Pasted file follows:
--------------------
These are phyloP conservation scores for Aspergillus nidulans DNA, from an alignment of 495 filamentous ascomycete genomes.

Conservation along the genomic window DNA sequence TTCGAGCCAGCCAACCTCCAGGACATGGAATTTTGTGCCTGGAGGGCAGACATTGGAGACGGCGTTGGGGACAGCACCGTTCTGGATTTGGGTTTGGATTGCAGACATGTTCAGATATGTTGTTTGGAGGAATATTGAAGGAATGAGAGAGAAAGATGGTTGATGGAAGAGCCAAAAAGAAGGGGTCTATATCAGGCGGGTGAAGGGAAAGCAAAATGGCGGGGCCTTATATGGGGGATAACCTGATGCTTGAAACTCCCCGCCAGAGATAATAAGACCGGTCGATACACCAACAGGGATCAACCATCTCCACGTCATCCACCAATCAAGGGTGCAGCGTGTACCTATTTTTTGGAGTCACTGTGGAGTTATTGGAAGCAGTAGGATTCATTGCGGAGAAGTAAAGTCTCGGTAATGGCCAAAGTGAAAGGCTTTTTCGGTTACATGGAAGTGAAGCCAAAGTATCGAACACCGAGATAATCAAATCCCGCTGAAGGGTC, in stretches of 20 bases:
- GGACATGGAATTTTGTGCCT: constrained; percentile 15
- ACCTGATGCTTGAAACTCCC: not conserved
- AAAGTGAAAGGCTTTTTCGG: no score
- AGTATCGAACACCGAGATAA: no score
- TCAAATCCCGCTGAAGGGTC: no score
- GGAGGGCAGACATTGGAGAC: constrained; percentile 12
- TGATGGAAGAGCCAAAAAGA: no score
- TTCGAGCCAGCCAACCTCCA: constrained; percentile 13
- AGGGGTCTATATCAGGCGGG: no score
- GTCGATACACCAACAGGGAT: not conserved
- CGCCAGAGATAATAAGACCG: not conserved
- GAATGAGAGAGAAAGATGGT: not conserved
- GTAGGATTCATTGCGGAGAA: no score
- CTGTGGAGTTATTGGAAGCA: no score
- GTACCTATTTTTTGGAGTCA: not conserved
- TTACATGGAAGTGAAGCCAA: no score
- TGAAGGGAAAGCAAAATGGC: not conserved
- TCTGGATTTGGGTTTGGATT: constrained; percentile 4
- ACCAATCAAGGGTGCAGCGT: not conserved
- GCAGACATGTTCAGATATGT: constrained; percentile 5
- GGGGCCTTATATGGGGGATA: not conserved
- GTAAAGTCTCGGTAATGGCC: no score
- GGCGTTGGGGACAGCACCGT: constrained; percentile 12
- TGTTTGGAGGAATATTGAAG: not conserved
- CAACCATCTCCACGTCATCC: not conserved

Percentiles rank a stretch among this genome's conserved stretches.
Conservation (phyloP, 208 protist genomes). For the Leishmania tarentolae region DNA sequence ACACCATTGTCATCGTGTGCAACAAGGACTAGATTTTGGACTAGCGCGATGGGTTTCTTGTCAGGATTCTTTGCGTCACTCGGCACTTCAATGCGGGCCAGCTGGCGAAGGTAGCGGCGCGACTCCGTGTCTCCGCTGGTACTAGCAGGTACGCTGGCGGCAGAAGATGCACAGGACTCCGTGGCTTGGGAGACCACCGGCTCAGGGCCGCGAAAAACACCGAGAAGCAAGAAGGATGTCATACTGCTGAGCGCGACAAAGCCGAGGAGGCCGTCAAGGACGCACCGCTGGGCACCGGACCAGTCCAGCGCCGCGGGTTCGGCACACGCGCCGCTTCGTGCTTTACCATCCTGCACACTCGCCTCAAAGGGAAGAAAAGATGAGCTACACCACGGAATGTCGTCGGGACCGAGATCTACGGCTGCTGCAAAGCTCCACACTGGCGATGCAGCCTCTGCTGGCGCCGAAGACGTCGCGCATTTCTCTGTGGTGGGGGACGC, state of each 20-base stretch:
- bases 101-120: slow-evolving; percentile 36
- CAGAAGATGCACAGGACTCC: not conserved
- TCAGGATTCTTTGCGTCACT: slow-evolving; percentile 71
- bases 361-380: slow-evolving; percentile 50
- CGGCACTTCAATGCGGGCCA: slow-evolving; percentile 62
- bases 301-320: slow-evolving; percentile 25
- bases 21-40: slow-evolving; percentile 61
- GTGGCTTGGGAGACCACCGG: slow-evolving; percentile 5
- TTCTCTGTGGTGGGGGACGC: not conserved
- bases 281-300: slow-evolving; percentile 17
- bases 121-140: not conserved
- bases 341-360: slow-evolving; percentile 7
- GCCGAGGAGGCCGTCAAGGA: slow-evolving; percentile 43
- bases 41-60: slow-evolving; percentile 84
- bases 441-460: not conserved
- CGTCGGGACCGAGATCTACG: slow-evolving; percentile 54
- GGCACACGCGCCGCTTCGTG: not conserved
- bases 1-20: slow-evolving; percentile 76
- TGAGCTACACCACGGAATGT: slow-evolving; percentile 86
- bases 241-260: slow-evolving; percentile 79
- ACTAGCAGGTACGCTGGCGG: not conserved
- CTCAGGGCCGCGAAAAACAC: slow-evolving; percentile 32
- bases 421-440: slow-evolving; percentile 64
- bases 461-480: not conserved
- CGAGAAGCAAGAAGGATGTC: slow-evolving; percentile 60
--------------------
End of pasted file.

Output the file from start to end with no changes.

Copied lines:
These are phyloP conservation scores for Aspergillus nidulans DNA, from an alignment of 495 filamentous ascomycete genomes.

Conservation along the genomic window DNA sequence TTCGAGCCAGCCAACCTCCAGGACATGGAATTTTGTGCCTGGAGGGCAGACATTGGAGACGGCGTTGGGGACAGCACCGTTCTGGATTTGGGTTTGGATTGCAGACATGTTCAGATATGTTGTTTGGAGGAATATTGAAGGAATGAGAGAGAAAGATGGTTGATGGAAGAGCCAAAAAGAAGGGGTCTATATCAGGCGGGTGAAGGGAAAGCAAAATGGCGGGGCCTTATATGGGGGATAACCTGATGCTTGAAACTCCCCGCCAGAGATAATAAGACCGGTCGATACACCAACAGGGATCAACCATCTCCACGTCATCCACCAATCAAGGGTGCAGCGTGTACCTATTTTTTGGAGTCACTGTGGAGTTATTGGAAGCAGTAGGATTCATTGCGGAGAAGTAAAGTCTCGGTAATGGCCAAAGTGAAAGGCTTTTTCGGTTACATGGAAGTGAAGCCAAAGTATCGAACACCGAGATAATCAAATCCCGCTGAAGGGTC, in stretches of 20 bases:
- GGACATGGAATTTTGTGCCT: constrained; percentile 15
- ACCTGATGCTTGAAACTCCC: not conserved
- AAAGTGAAAGGCTTTTTCGG: no score
- AGTATCGAACACCGAGATAA: no score
- TCAAATCCCGCTGAAGGGTC: no score
- GGAGGGCAGACATTGGAGAC: constrained; percentile 12
- TGATGGAAGAGCCAAAAAGA: no score
- TTCGAGCCAGCCAACCTCCA: constrained; percentile 13
- AGGGGTCTATATCAGGCGGG: no score
- GTCGATACACCAACAGGGAT: not conserved
- CGCCAGAGATAATAAGACCG: not conserved
- GAATGAGAGAGAAAGATGGT: not conserved
- GTAGGATTCATTGCGGAGAA: no score
- CTGTGGAGTTATTGGAAGCA: no score
- GTACCTATTTTTTGGAGTCA: not conserved
- TTACATGGAAGTGAAGCCAA: no score
- TGAAGGGAAAGCAAAATGGC: not conserved
- TCTGGATTTGGGTTTGGATT: constrained; percentile 4
- ACCAATCAAGGGTGCAGCGT: not conserved
- GCAGACATGTTCAGATATGT: constrained; percentile 5
- GGGGCCTTATATGGGGGATA: not conserved
- GTAAAGTCTCGGTAATGGCC: no score
- GGCGTTGGGGACAGCACCGT: constrained; percentile 12
- TGTTTGGAGGAATATTGAAG: not conserved
- CAACCATCTCCACGTCATCC: not conserved

Percentiles rank a stretch among this genome's conserved stretches.
Conservation (phyloP, 208 protist genomes). For the Leishmania tarentolae region DNA sequence ACACCATTGTCATCGTGTGCAACAAGGACTAGATTTTGGACTAGCGCGATGGGTTTCTTGTCAGGATTCTTTGCGTCACTCGGCACTTCAATGCGGGCCAGCTGGCGAAGGTAGCGGCGCGACTCCGTGTCTCCGCTGGTACTAGCAGGTACGCTGGCGGCAGAAGATGCACAGGACTCCGTGGCTTGGGAGACCACCGGCTCAGGGCCGCGAAAAACACCGAGAAGCAAGAAGGATGTCATACTGCTGAGCGCGACAAAGCCGAGGAGGCCGTCAAGGACGCACCGCTGGGCACCGGACCAGTCCAGCGCCGCGGGTTCGGCACACGCGCCGCTTCGTGCTTTACCATCCTGCACACTCGCCTCAAAGGGAAGAAAAGATGAGCTACACCACGGAATGTCGTCGGGACCGAGATCTACGGCTGCTGCAAAGCTCCACACTGGCGATGCAGCCTCTGCTGGCGCCGAAGACGTCGCGCATTTCTCTGTGGTGGGGGACGC, state of each 20-base stretch:
- bases 101-120: slow-evolving; percentile 36
- CAGAAGATGCACAGGACTCC: not conserved
- TCAGGATTCTTTGCGTCACT: slow-evolving; percentile 71
- bases 361-380: slow-evolving; percentile 50
- CGGCACTTCAATGCGGGCCA: slow-evolving; percentile 62
- bases 301-320: slow-evolving; percentile 25
- bases 21-40: slow-evolving; percentile 61
- GTGGCTTGGGAGACCACCGG: slow-evolving; percentile 5
- TTCTCTGTGGTGGGGGACGC: not conserved
- bases 281-300: slow-evolving; percentile 17
- bases 121-140: not conserved
- bases 341-360: slow-evolving; percentile 7
- GCCGAGGAGGCCGTCAAGGA: slow-evolving; percentile 43
- bases 41-60: slow-evolving; percentile 84
- bases 441-460: not conserved
- CGTCGGGACCGAGATCTACG: slow-evolving; percentile 54
- GGCACACGCGCCGCTTCGTG: not conserved
- bases 1-20: slow-evolving; percentile 76
- TGAGCTACACCACGGAATGT: slow-evolving; percentile 86
- bases 241-260: slow-evolving; percentile 79
- ACTAGCAGGTACGCTGGCGG: not conserved
- CTCAGGGCCGCGAAAAACAC: slow-evolving; percentile 32
- bases 421-440: slow-evolving; percentile 64
- bases 461-480: not conserved
- CGAGAAGCAAGAAGGATGTC: slow-evolving; percentile 60